The "Islamic State" (IS) has reportedly claimed responsibility for a deadly car bomb in southeastern Turkey. A social media blackout prevented reporting of both the attack and the arrest of 12 Kurdish MPs.
Following the attack on Friday in the southeastern Turkish city of Diyarbakir, internet users reported difficulties in accessing social media, including Twitter, Facebook, YouTube.
Monitoring site Turkey Blocks said restrictions had also been imposed on Skype and Instagram and smartphone messaging service WhatsApp.
The site, which monitors internet restrictions in Turkey, said this had been carried out by a "throttling" at Internet Service Provider (ISP) level including national providers like TTNet and Turkcell.
"Internet restrictions are increasingly being used in Turkey to suppress media coverage of political incidents, a form of censorship deployed at short notice to prevent civil unrest," it said.
Turkish Prime Minister Binali Yildirim did not directly confirm that blocks were in place but acknowledged that "from time to time for security reasons we can use such measures".
"These are temporary measures. Once the danger is past, everything returns to normal," he told reporters in Istanbul in televised comments.
The car bomb in Diyarbakir on Friday killed eight people and wounded more than 100. Hours later, the "Islamic State" (IS) claimed responsibility for the attack, the groups'd Amaq news agency reported. Authorities initially blamed the bombing on Kurdish militants.
Kurdish MPs detained
The social media blackout on Friday also concided with the arrest of 12 Turkish parliamentarians from the pro-Kurdish opposition Peoples' Democratic Party (HDP) who were detained for not testifying in court on terrorism-related charges.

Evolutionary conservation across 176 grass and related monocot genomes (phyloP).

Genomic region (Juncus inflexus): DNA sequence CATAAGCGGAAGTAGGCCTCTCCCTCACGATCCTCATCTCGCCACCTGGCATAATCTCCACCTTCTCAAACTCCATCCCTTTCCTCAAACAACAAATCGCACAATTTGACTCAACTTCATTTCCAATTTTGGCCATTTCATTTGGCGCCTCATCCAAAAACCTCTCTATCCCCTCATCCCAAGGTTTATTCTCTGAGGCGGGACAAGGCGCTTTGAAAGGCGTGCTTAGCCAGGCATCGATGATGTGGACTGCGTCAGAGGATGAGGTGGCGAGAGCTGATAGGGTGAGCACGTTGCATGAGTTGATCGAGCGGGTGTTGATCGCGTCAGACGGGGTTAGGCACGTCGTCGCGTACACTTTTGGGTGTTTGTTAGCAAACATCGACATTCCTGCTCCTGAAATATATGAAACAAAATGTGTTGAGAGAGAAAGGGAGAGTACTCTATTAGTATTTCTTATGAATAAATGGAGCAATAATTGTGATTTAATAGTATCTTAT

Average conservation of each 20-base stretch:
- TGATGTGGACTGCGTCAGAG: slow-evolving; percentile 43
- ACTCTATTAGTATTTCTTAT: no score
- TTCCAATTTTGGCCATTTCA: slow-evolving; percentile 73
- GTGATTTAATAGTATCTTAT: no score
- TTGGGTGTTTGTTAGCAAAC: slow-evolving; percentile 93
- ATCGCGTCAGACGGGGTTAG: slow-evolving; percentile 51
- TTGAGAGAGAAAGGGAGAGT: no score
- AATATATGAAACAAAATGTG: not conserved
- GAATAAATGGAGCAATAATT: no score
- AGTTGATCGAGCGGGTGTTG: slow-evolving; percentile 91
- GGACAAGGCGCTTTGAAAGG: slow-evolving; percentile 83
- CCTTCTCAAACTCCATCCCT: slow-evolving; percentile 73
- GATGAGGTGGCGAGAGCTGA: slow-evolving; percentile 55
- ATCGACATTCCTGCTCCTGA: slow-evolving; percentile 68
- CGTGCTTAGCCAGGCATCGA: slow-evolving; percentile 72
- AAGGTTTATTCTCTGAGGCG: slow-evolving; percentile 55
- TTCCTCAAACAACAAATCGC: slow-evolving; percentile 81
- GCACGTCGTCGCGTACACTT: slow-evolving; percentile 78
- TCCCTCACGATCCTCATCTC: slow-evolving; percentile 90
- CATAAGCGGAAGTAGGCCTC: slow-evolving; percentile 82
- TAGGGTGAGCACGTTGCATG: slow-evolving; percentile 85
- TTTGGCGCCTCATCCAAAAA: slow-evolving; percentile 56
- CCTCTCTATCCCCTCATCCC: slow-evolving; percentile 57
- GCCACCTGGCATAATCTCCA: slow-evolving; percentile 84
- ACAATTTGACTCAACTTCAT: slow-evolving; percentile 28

Ankara government accuses the HDP of being the legal front for the outlawed Kurdistan Workers' Party (PKK), which has waged a more than three-decade long insurgency for greater Kurdish rights and autonomy.
Among the most recent arrests were HDP co-chairs Selahattin Demirtas and Figen Yuksekdag, who were taken into custody from their homes. Turkish prosecutors accused the pair of spreading "terrorist propaganda," among other charges.
Western countries condemn arrests
Since the failed coup attempt in July, President Recep Tayyip Erdogan has used state of emergency powers to purge the military, bureaucracy and media of alleged followers of the Islamic preacher Fethullah Gulen, who the government blames for orchestrating the coup.
More than 100,000 people have been dismissed or suspended for suspected Gulenist ties. The purge has since morphed into a broader assault on all opposition, even those that were traditional rivals of the Gulenists, a former ally of Erdogan.
The most recent arrests on Friday drew swift condemnation from a host of western states. German Foreign Ministry spokeswoman Sawsan Chebli told reporters that Foreign Minister Frank-Walter Steinmeier sees the arrests as a "drastic intensification of the situation" in Turkey.
In a statement posted on Twitter, President of the European Parliament Martin Schulz said that the "detentions send a chilling signal about the state of political pluralism in Turkey."
"Turkish authorities are not just pushing Turkey further away from democracy, but they are also turning their backs on the values, principles, norms and rules underpinning EU-Turkey relations," Schulz said.
The US State Department also denounced the arrests. Spokesman John Kirby said: "When democracies pursue legal action against elected representatives, they must do so in a manner that reinforces the public's confidence in the rule of law."
ksb/kl (Reuters, AFP, AP)